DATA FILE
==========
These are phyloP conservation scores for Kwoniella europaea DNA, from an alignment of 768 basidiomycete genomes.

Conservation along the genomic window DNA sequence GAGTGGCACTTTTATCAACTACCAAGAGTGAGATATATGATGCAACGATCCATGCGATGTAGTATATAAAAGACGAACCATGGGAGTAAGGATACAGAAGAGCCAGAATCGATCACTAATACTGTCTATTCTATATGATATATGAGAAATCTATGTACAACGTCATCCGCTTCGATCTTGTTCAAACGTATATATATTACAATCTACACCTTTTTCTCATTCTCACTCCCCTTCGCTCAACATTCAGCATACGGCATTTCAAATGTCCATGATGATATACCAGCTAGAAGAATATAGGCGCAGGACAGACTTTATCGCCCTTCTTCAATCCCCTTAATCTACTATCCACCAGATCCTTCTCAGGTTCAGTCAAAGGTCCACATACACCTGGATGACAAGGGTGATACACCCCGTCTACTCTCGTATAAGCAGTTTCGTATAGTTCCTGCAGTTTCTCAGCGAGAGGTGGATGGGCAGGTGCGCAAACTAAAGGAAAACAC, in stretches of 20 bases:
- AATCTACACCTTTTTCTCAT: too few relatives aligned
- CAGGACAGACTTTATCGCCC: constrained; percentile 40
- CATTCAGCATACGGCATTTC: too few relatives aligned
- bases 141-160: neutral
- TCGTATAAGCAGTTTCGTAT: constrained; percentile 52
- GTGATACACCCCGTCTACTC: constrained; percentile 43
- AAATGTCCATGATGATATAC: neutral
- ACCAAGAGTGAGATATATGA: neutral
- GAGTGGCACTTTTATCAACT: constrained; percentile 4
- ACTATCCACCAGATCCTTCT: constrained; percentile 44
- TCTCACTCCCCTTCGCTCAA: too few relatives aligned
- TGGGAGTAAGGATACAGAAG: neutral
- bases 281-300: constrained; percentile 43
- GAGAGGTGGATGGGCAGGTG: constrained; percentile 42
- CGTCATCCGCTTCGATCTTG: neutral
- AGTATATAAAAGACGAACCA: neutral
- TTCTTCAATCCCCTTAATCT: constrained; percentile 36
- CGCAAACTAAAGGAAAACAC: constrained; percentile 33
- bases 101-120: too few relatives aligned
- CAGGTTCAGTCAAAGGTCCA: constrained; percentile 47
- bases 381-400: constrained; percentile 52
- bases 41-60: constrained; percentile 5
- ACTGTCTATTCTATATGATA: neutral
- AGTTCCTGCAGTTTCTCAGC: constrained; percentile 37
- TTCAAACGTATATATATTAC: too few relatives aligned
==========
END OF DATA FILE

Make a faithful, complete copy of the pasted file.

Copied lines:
These are phyloP conservation scores for Kwoniella europaea DNA, from an alignment of 768 basidiomycete genomes.

Conservation along the genomic window DNA sequence GAGTGGCACTTTTATCAACTACCAAGAGTGAGATATATGATGCAACGATCCATGCGATGTAGTATATAAAAGACGAACCATGGGAGTAAGGATACAGAAGAGCCAGAATCGATCACTAATACTGTCTATTCTATATGATATATGAGAAATCTATGTACAACGTCATCCGCTTCGATCTTGTTCAAACGTATATATATTACAATCTACACCTTTTTCTCATTCTCACTCCCCTTCGCTCAACATTCAGCATACGGCATTTCAAATGTCCATGATGATATACCAGCTAGAAGAATATAGGCGCAGGACAGACTTTATCGCCCTTCTTCAATCCCCTTAATCTACTATCCACCAGATCCTTCTCAGGTTCAGTCAAAGGTCCACATACACCTGGATGACAAGGGTGATACACCCCGTCTACTCTCGTATAAGCAGTTTCGTATAGTTCCTGCAGTTTCTCAGCGAGAGGTGGATGGGCAGGTGCGCAAACTAAAGGAAAACAC, in stretches of 20 bases:
- AATCTACACCTTTTTCTCAT: too few relatives aligned
- CAGGACAGACTTTATCGCCC: constrained; percentile 40
- CATTCAGCATACGGCATTTC: too few relatives aligned
- bases 141-160: neutral
- TCGTATAAGCAGTTTCGTAT: constrained; percentile 52
- GTGATACACCCCGTCTACTC: constrained; percentile 43
- AAATGTCCATGATGATATAC: neutral
- ACCAAGAGTGAGATATATGA: neutral
- GAGTGGCACTTTTATCAACT: constrained; percentile 4
- ACTATCCACCAGATCCTTCT: constrained; percentile 44
- TCTCACTCCCCTTCGCTCAA: too few relatives aligned
- TGGGAGTAAGGATACAGAAG: neutral
- bases 281-300: constrained; percentile 43
- GAGAGGTGGATGGGCAGGTG: constrained; percentile 42
- CGTCATCCGCTTCGATCTTG: neutral
- AGTATATAAAAGACGAACCA: neutral
- TTCTTCAATCCCCTTAATCT: constrained; percentile 36
- CGCAAACTAAAGGAAAACAC: constrained; percentile 33
- bases 101-120: too few relatives aligned
- CAGGTTCAGTCAAAGGTCCA: constrained; percentile 47
- bases 381-400: constrained; percentile 52
- bases 41-60: constrained; percentile 5
- ACTGTCTATTCTATATGATA: neutral
- AGTTCCTGCAGTTTCTCAGC: constrained; percentile 37
- TTCAAACGTATATATATTAC: too few relatives aligned